Babb: This year we put a lot on hold to play four shows. For hours and hours and hours we’re practicing and nobody’s writing. Played one at Rhythm and Brews and three shows on a boat.

Schendel: A very nice boat.

Babb: And then we were done. Probably won’t play again till maybe this fall.

Brehm: Do you enjoy playing live?

Schendel: I do, but it just takes our focus away from the writing and recording which is what we really tend to like the most. But I really do like playing live.

Babb: Having the band, especially now with Aaron—who like prayed to be in our band—

Schendel: Yeah, he had apparently harbored desires to play in Glass Hammer for years, and when we invited him his Facebook page exploded. When it came time to look for a local drummer, he was someone I played with in a little praise band, and I just remember thinking ‘That guy would probably be really good.’ Once again, there’s probably a God thing going on right there.

Babb: Back to your question. As I’ve gotten older, now I’m starting to wish that we could play live more. The clock is ticking.

Schendel: Part of the problem is that a lot of the music we’ve recorded without an eye towards performing it live. It becomes incredibly difficult and stressful to work it up and figure out a way to perform it live. That’s another reason that on this coming album we want to put an emphasis on arrangements that we can reproduce live out of the gate so we don’t have to stress so much over playing it.

Babb: Playing live is like juggling while doing calculus. It’s not easy.

Schendel: When you go out on the road and play fifty shows it gets to where you can play in your sleep. But we’re always at the very beginning of that process—perpetually. We’re at the beginning where we’re starting over, we’re re-learning it and doing those first couple of shows. If we kept going and playing just another couple of weeks—five or ten more shows—we’d just be that tight; it’d be amazing. But we’re always doing that, and then that stops. Then a year later it’s like, here we go again.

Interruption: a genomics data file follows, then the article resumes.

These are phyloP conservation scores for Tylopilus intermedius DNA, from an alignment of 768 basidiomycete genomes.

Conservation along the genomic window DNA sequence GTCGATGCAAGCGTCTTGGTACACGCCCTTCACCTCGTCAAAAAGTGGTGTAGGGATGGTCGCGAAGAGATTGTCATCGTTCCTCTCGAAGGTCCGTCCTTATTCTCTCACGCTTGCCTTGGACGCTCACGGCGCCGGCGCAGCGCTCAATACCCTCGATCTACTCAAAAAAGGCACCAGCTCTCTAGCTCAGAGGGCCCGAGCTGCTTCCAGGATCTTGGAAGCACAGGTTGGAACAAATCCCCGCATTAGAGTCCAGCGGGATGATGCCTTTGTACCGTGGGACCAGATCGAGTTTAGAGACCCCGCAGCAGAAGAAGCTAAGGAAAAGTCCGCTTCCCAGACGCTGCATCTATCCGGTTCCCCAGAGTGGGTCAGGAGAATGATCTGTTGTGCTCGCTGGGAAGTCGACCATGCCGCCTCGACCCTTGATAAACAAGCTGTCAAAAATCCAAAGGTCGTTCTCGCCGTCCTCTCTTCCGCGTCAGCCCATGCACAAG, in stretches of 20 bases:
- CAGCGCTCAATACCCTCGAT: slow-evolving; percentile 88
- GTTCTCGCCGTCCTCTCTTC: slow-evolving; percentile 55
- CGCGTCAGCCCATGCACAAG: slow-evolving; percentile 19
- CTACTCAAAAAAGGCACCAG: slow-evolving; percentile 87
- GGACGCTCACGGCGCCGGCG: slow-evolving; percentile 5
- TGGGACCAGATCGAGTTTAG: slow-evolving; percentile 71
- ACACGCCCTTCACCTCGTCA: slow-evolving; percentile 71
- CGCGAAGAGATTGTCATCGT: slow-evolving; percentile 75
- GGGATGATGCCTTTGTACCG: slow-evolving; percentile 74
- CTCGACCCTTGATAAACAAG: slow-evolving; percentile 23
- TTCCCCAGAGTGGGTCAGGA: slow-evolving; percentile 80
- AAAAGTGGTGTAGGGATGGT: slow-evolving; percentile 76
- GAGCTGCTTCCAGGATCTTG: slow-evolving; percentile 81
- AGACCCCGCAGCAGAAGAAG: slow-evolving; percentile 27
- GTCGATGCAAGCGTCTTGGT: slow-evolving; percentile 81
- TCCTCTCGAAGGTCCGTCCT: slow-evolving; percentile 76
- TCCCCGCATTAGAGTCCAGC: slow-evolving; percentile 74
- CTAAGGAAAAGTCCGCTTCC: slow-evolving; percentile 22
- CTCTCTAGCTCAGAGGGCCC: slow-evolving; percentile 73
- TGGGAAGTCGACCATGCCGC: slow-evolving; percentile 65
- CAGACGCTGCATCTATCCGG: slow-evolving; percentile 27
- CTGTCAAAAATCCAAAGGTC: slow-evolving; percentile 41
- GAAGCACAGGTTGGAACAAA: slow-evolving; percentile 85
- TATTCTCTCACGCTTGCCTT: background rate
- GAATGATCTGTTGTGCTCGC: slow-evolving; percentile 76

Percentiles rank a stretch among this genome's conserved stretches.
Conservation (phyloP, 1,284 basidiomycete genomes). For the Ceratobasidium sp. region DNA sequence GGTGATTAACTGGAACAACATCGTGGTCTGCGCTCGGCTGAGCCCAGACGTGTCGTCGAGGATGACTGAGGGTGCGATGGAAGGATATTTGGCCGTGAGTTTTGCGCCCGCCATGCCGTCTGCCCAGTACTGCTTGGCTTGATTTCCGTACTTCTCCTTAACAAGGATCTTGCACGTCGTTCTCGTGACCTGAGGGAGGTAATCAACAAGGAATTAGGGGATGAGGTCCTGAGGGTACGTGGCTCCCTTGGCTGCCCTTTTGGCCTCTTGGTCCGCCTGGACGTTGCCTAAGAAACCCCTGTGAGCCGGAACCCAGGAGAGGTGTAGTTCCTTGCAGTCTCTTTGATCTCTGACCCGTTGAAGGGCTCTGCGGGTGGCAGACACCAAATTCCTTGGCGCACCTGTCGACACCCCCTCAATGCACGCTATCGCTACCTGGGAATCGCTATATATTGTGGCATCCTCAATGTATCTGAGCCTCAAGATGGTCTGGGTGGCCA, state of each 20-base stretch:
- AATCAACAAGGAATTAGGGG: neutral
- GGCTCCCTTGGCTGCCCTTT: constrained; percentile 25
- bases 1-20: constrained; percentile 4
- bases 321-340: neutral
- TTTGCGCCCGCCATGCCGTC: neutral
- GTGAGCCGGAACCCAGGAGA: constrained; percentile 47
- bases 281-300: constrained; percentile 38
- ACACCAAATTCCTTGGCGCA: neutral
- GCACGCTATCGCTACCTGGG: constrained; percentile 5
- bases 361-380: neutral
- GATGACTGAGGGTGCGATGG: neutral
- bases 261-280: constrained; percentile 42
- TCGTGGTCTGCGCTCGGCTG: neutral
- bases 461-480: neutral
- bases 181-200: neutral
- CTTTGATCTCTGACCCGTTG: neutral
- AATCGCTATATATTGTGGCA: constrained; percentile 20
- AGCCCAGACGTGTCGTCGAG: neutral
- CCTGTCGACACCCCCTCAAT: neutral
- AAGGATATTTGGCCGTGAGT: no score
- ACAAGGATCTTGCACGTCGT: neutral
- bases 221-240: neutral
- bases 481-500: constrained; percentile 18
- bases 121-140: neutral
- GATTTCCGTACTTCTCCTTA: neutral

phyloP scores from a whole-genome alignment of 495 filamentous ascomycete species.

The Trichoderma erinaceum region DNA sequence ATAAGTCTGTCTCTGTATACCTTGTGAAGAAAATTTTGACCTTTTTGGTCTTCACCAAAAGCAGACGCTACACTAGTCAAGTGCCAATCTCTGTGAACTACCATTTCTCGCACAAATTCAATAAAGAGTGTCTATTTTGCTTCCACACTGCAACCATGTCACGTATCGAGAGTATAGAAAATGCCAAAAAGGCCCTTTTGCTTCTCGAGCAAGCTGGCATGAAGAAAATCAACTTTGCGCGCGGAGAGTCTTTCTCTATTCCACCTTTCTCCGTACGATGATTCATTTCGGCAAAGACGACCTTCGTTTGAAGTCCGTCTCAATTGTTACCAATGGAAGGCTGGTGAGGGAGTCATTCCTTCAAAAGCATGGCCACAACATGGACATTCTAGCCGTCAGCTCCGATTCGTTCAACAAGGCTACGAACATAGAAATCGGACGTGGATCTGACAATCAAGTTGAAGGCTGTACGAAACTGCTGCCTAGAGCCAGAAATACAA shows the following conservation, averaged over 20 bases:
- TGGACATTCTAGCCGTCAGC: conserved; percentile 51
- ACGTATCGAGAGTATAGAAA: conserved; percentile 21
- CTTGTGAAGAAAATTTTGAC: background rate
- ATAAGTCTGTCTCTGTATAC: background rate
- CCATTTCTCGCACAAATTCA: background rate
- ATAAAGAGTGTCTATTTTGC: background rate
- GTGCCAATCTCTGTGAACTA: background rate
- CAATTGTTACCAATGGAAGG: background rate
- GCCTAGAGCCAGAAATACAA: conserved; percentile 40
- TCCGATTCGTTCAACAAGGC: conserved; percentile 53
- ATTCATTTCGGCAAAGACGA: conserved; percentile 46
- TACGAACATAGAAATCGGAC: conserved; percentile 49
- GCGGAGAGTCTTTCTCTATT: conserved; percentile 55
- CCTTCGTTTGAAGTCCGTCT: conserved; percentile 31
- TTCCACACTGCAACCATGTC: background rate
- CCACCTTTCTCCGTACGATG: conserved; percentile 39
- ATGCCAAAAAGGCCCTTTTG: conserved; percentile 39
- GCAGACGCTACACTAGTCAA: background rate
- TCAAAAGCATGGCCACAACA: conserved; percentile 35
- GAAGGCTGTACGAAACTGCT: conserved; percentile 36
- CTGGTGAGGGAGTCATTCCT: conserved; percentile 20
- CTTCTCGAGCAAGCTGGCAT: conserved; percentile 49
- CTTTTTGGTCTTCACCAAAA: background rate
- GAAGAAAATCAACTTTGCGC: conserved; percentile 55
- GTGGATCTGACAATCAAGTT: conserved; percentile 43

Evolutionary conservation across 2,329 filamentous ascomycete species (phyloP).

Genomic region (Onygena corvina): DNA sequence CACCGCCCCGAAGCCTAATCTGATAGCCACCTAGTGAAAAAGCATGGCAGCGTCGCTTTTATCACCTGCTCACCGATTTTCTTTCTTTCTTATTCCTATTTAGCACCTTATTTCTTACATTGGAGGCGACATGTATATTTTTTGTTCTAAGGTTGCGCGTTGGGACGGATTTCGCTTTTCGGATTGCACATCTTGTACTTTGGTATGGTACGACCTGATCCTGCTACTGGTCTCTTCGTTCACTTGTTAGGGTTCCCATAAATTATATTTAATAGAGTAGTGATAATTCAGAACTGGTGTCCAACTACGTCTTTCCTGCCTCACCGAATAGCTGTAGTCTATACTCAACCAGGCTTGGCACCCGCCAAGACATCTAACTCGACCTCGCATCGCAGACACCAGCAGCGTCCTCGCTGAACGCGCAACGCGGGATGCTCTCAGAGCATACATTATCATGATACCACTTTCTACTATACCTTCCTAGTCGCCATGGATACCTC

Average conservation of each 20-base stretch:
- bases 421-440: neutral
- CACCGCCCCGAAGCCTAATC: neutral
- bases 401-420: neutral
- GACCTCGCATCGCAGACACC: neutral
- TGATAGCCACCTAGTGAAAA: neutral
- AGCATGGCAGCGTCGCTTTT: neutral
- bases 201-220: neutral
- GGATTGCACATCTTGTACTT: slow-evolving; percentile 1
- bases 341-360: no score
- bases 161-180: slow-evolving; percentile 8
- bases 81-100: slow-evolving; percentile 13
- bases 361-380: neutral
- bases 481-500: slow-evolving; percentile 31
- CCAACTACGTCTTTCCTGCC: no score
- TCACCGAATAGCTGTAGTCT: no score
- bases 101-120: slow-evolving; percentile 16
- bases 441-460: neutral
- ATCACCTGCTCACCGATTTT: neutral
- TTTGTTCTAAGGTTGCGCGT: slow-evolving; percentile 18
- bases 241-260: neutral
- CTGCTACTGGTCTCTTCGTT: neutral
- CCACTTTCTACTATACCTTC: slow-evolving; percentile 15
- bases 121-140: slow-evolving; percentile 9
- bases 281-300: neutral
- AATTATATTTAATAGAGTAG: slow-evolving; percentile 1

Babb: We’d like to step that up and actually play more often. That won’t happen.

Brehm: Do you ever think you’ll stop Glass Hammer, or are you just going to keep going till it’s not fun anymore?

Babb: That’s kind of the rule. There’s always some inspiration that comes along. I think there’s a certain amount of pride that’s behind it. It’d be hard to stop because we seem to have a growing fanbase after twenty years; it doesn’t seem like our best work, our best album is behind us, even though we’re certainly touting this album that came out in 2005. We always have new ideas. As long as there’re actual new ideas coming I think we’ll keep doing it.

Schendel: Glass Hammer has been about five, six different bands. It can be anything, so we’re not restricted to having to recreate one specific sound or specific idea all the time, so that keeps it from getting boring. We can be what we want to be.

Babb: A bass player and keyboard player are goods things to build a band around. If we’re at the core of it, the other faces can change, but there’s something similar about it all. You can listen to our first or second album from twenty years ago, and you can listen to what we’re doing now you can still tell it’s basically the same guys.

Brehm: Anything else you want to say about The Inconsolable Secret?

Babb: I think we’ve covered everything, besides the fact that we’re still enormously proud of it. It will probably remain the most epic thing that we’ll ever do. I think it was Bill Bright, who was the head of Campus Crusade—I think it was him—he had some plaque on his wall that was basically ‘Striving to do something more than you can actually do.’ That’s what The Inconsolable Secret was about originally. I said, ‘Let’s do something we know we can’t do, that we cannot possibly pull off. We don’t have an orchestra; we don’t have a choir; let’s do something with an orchestra and a choir. We’ll pray, and God will have to show up.’ In other words, strive for something you cannot do and let Him fill in the gaps.